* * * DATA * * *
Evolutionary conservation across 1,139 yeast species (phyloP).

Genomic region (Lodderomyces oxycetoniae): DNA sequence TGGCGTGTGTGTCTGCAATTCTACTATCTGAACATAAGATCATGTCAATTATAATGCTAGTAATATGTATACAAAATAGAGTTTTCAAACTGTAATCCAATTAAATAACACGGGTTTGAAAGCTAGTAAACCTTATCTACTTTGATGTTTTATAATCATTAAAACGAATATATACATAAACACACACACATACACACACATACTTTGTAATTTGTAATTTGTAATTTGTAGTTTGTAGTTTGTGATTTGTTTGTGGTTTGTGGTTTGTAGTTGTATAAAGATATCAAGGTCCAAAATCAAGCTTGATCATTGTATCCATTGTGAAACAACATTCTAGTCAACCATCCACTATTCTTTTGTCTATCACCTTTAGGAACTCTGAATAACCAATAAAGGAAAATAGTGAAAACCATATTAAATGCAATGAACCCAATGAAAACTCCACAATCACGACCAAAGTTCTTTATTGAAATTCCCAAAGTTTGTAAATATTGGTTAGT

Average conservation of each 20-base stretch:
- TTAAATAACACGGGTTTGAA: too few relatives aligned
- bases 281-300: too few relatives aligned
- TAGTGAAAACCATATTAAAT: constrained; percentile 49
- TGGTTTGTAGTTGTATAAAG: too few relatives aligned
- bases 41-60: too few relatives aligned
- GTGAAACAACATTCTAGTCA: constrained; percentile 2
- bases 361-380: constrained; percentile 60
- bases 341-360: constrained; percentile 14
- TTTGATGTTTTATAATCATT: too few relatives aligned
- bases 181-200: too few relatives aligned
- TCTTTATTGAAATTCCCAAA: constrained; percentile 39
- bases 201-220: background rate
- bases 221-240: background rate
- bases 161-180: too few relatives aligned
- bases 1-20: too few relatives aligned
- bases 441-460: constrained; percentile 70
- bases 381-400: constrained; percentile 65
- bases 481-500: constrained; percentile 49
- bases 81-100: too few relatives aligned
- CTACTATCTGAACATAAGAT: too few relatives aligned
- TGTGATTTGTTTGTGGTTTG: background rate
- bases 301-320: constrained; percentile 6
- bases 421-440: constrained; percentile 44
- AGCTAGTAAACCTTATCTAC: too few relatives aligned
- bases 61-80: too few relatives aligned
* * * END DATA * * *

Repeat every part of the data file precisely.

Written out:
Evolutionary conservation across 1,139 yeast species (phyloP).

Genomic region (Lodderomyces oxycetoniae): DNA sequence TGGCGTGTGTGTCTGCAATTCTACTATCTGAACATAAGATCATGTCAATTATAATGCTAGTAATATGTATACAAAATAGAGTTTTCAAACTGTAATCCAATTAAATAACACGGGTTTGAAAGCTAGTAAACCTTATCTACTTTGATGTTTTATAATCATTAAAACGAATATATACATAAACACACACACATACACACACATACTTTGTAATTTGTAATTTGTAATTTGTAGTTTGTAGTTTGTGATTTGTTTGTGGTTTGTGGTTTGTAGTTGTATAAAGATATCAAGGTCCAAAATCAAGCTTGATCATTGTATCCATTGTGAAACAACATTCTAGTCAACCATCCACTATTCTTTTGTCTATCACCTTTAGGAACTCTGAATAACCAATAAAGGAAAATAGTGAAAACCATATTAAATGCAATGAACCCAATGAAAACTCCACAATCACGACCAAAGTTCTTTATTGAAATTCCCAAAGTTTGTAAATATTGGTTAGT

Average conservation of each 20-base stretch:
- TTAAATAACACGGGTTTGAA: too few relatives aligned
- bases 281-300: too few relatives aligned
- TAGTGAAAACCATATTAAAT: constrained; percentile 49
- TGGTTTGTAGTTGTATAAAG: too few relatives aligned
- bases 41-60: too few relatives aligned
- GTGAAACAACATTCTAGTCA: constrained; percentile 2
- bases 361-380: constrained; percentile 60
- bases 341-360: constrained; percentile 14
- TTTGATGTTTTATAATCATT: too few relatives aligned
- bases 181-200: too few relatives aligned
- TCTTTATTGAAATTCCCAAA: constrained; percentile 39
- bases 201-220: background rate
- bases 221-240: background rate
- bases 161-180: too few relatives aligned
- bases 1-20: too few relatives aligned
- bases 441-460: constrained; percentile 70
- bases 381-400: constrained; percentile 65
- bases 481-500: constrained; percentile 49
- bases 81-100: too few relatives aligned
- CTACTATCTGAACATAAGAT: too few relatives aligned
- TGTGATTTGTTTGTGGTTTG: background rate
- bases 301-320: constrained; percentile 6
- bases 421-440: constrained; percentile 44
- AGCTAGTAAACCTTATCTAC: too few relatives aligned
- bases 61-80: too few relatives aligned